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Getting to grips with our languages

| October 13, 2011 | 0 Comments

By Tessa Dowling

There’s something kind of edgy, kind of bold, about declaring you want to study a language, particularly an African language – and something equally audacious in asserting that you never will, even if it is, in fact, your own language.

This is what I often hear, as a teacher of African languages: “Hello, howzit, molo, sawuwhat- what! Listen, I’m like thinking of learning an African language… but tell me, is it like… difficult?” “No, I’m fine, ngiyaphila – by the way, I’m Zulu-speaking. But I am desperate to learn Tswana – there’s this Tswana guy I’m mad for. Will it be… difficult?” And here’s a Xhosa-speaking student planning her courses for her major: “Hayi bo! I am not going to study Xhosa. Sinzima… it’s difficult!”

Difficult? C’mon!

What’s this ‘difficult’ story, guys, magents, skwiza? OK, I sympathise, ndiyavelana nani, ke a le utlwela. So, in this column, I am going to help you get to grips with our African languages. I am going to show you how beautifully regular their structure and grammar are, and how they are changing, just as English has changed, and how we should embrace that change and see it as evidence that our African languages will survive – and, indeed, thrive.

We’ll look at some funny things too; things that might have bugged you for years but you’ve been too shy – or polite – to ask about. A friend of mine from England tells me he thought South Africa was a very liberated country when he first came here because he heard the pronoun ‘she’ so often: ‘The plumber she is coming’, ‘My father she is sick.’ The way people speak English tells you about the way their own language works, so in a later column we’ll get to grips with s/he in African languages, and tone and even rhythm – think ‘Umta- ta, um-ta-ta…’ Let the waltz begin!

Classy languages

The first thing you need to know about South Africa’s African languages is that the nouns are grouped into classes according to their prefixes. So, in Nguni languages (Xhosa, Zulu, Swati), we have the personal noun class umwith nouns like umfundi (‘student’), umpheki (‘cook/chef ’) and umfazi (‘woman’). In Sotho languages [Northern Sotho (Pedi), Tswana, Southern Sotho], the equivalent of um- is mo-, so the same English words translate as moithuti, moapehi/moapei and mosadi. The plural prefix for the um-/mo- noun class is aba- for Nguni languages and ba- for Sotho languages. Thus, for example, while we refer to the country, Botswana, the people of that country are Batswana (Ba-tswana) and one person from Botswana is a Motswana. Very easy, hey?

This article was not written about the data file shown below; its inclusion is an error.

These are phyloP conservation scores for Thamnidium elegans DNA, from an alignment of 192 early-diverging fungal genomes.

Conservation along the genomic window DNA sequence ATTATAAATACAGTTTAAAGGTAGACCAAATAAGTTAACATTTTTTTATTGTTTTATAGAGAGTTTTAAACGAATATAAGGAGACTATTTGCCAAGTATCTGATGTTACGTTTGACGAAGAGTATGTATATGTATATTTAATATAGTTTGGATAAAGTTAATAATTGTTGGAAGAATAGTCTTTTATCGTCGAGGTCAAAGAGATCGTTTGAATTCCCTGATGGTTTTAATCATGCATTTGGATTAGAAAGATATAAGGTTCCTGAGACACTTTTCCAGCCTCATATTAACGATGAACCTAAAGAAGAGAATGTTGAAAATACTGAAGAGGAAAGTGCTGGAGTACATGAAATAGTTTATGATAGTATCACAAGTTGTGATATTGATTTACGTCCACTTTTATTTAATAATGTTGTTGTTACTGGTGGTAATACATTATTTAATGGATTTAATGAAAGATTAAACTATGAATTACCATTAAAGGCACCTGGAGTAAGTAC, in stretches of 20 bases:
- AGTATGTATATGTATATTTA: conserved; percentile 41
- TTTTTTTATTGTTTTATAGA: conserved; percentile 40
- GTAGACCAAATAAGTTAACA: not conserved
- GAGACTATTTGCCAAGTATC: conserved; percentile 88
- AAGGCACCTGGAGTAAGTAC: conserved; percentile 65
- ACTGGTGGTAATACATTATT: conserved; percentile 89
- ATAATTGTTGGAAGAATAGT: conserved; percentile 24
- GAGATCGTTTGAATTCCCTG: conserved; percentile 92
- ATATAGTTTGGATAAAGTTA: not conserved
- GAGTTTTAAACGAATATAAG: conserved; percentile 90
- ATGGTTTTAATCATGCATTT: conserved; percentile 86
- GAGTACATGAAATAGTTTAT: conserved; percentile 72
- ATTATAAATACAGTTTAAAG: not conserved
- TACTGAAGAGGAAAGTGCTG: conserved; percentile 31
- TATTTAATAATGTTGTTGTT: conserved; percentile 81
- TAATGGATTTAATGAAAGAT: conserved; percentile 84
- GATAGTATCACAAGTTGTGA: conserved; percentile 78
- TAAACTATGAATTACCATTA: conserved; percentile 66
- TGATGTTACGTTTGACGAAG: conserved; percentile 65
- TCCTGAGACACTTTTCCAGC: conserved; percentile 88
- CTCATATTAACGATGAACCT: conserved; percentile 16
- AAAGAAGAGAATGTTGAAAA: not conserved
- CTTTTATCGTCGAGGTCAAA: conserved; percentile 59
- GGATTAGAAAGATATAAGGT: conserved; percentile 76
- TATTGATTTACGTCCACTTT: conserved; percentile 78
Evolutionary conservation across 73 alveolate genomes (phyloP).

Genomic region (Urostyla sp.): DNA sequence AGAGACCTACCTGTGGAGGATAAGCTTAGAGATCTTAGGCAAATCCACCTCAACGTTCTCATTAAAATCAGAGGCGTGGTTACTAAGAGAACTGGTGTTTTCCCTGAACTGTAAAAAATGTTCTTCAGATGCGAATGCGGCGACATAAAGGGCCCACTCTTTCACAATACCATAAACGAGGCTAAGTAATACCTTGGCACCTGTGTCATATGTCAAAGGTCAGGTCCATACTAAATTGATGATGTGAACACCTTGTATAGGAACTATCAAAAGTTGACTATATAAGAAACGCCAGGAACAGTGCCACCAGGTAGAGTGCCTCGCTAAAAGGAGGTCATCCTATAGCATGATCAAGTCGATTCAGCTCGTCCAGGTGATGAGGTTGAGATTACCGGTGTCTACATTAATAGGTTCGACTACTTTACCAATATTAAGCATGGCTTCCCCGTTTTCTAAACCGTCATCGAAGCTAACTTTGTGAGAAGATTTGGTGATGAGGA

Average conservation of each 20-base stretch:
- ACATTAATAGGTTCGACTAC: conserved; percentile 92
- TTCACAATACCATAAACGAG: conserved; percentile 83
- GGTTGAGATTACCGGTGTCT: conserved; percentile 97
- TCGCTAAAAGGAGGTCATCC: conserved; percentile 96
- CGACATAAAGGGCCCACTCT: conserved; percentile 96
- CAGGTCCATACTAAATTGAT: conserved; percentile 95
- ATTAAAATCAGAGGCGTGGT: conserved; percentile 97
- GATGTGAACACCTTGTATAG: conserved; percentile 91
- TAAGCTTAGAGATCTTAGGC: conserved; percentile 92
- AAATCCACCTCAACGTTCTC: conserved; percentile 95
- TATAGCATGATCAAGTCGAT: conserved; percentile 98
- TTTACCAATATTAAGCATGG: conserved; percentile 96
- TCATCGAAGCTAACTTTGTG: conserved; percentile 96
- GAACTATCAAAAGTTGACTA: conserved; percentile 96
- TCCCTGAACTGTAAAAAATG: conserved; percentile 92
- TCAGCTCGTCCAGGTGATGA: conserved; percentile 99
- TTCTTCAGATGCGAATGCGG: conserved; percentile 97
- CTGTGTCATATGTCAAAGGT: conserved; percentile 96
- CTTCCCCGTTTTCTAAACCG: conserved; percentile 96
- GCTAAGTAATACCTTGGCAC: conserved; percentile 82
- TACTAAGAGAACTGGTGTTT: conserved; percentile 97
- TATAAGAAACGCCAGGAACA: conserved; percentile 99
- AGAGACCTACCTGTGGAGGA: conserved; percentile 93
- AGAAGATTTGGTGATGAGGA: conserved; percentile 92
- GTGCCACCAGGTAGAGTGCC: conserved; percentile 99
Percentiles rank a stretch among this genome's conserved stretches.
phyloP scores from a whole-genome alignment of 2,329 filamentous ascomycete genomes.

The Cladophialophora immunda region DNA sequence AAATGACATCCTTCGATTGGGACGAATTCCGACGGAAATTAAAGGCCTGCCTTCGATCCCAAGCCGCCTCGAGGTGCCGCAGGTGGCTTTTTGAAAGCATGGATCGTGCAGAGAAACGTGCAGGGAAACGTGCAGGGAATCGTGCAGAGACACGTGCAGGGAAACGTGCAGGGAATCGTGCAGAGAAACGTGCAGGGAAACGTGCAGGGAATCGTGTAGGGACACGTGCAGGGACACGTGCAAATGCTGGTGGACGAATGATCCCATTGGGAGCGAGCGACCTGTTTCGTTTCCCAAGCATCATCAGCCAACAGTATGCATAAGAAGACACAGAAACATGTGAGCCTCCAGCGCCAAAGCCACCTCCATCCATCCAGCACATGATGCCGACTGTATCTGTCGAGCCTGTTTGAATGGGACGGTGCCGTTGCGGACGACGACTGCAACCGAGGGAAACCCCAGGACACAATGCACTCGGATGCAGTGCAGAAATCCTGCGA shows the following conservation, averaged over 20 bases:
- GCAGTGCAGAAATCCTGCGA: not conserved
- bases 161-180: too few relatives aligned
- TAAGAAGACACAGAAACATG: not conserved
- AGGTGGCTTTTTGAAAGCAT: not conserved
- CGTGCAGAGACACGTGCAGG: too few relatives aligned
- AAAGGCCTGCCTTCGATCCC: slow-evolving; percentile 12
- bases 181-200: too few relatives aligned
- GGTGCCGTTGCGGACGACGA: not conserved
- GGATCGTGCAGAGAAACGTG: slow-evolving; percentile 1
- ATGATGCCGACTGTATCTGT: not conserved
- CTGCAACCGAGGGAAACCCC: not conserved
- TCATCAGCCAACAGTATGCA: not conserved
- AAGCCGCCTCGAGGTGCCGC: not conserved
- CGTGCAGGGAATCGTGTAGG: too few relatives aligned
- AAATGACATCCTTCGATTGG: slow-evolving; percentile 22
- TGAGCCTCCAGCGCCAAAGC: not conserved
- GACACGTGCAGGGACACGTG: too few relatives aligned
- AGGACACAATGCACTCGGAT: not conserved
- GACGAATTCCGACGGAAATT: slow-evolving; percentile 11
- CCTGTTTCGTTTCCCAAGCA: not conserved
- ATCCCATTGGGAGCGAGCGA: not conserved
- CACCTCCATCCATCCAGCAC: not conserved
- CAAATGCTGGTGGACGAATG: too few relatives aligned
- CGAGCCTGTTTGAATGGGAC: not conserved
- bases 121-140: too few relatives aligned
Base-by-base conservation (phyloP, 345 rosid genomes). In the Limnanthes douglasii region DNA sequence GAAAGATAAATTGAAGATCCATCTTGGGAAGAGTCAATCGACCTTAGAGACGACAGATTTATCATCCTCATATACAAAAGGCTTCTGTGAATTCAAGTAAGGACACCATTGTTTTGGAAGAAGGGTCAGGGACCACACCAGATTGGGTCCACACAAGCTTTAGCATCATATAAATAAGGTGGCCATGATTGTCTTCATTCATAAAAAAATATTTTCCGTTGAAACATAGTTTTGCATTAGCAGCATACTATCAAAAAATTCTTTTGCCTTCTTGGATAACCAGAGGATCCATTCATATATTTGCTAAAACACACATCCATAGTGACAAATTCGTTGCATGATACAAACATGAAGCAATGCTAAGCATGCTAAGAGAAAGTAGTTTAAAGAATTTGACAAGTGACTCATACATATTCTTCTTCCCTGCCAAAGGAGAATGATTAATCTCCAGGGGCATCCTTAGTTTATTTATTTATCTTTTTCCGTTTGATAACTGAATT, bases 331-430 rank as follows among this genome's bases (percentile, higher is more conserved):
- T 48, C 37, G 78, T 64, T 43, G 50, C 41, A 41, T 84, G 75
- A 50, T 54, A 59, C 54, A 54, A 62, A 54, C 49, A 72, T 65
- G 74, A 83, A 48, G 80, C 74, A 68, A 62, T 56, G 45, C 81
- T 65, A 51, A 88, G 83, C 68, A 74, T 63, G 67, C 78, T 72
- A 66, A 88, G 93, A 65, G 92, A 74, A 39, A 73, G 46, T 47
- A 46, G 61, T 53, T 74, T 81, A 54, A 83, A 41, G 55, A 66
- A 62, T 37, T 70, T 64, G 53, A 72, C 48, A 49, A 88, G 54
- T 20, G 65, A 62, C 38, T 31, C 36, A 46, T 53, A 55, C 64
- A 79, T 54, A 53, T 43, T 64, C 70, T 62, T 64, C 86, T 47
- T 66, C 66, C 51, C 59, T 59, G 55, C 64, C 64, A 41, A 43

Noun classes determine what all the other parts of speech look and sound like. Look at the phrase ‘little children’ and see how everything relates back to the noun prefix of ‘children’: Sotho: Bana ba banyenyane [children they-little] Xhosa: Abantwana abancinci [children they-little] No wonder William Boyce, a Methodist missionary (and pioneering linguist) in the Eastern Cape in the 1800s, referred to it as the ‘euphonic concord’. As you speak, listen, sing, read and write our African languages, watch out for that euphony, that repetition of sounds, the euphonic and harmonic sounds of Africa.

Tessa Dowling is Adjunct Professor, African Languages Section, in the School of Languages and Literatures at the University of Cape Town. In this new series, she will explore the richness of our various African languages.

Category: Spring 2011

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